According to reports, the president is seeking authorization for at least three years of military intervention, at which point the next president could then seek reauthorization.
The proposal would not put any geographical limitations on the use of military force, similar to the 2001 AUMF, which was passed in the wake of the September 11th attacks and was used by both the Bush and Obama administrations to justify war and occupation in Afghanistan, covert drone wars in Pakistan, Yemen, and Somalia, military intervention in countries from Ethiopia to Iraq, indefinite detentions at Guantanamo Bay and Bagram prison, and more.
While the president is proposing a repeal of the 2002 AUMF, which authorized the 2003 invasion of Iraq and use of force against Saddam Hussein, he is seeking to leave the 2001 AUMF firmly in place. Raed Jarrar, Policy Impact Coordinator for the American Friends Service Committee, told Common Dreams that this would amount to “a blank check for war from 2001 and another blank check from 2015.”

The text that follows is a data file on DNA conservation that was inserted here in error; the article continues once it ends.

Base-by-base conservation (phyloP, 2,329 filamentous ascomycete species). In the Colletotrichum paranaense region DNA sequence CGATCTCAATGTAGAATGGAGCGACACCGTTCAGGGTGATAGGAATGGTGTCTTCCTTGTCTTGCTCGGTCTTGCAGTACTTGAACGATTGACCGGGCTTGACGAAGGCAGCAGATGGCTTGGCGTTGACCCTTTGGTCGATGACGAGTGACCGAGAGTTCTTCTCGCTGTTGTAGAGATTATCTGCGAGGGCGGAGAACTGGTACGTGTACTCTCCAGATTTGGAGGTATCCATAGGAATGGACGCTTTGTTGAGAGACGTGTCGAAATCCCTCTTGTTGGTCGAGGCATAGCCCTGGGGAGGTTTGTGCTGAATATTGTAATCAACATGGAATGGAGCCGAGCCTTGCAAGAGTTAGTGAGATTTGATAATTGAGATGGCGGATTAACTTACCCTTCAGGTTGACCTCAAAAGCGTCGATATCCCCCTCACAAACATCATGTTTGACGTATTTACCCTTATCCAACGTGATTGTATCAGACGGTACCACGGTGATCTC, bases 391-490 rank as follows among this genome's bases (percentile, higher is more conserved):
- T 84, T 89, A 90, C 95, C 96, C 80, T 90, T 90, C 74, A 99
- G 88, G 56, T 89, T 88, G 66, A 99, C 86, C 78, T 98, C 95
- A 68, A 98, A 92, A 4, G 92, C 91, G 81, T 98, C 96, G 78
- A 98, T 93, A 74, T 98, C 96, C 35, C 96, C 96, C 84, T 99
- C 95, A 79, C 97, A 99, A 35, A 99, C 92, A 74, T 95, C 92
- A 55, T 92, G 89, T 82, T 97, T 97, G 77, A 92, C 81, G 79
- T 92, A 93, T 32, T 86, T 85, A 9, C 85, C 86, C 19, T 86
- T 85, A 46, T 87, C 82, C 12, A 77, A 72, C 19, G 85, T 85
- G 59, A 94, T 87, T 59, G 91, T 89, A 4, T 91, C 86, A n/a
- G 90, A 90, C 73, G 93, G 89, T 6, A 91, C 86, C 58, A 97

The proposal, furthermore, does not ban deployments of U.S. troops. While it calls for a prohibition on “enduring offensive ground operations,” it is not clear exactly what this term means, and analysts warn that this vague wording could, in fact, open a back door to another ground offensive.
Josh Rogin writes in Bloomberg that the White House proposal regarding ground troops leaves room for numerous exceptions: “First, all existing ground troops, including the 3,000 U.S. military personnel now on the ground in Iraq, would be explicitly excluded from the restrictions. After that, the president would be allowed to deploy new military personnel in several specific roles: advisers, special operations forces, Joint Terminal Attack Controllers to assist U.S. air strikes and Combat Search and Rescue personnel.”
The proposal vaguely defines the enemy, authorizing force against ISIS and associated forces, which could potentially include combatants fighting alongside ISIS. This, in combination with the lack of geographical constraints, could spread the war beyond Iraq and Syria.
“We are against authorizing a new war,” said Jarrar. “Unfortunately, what we know so far from the language that has been made public is extremely concerning, because it seems like it will not only legitimize the ongoing intervention in Iraq and Syria but will also prolong it and increase its scope.”
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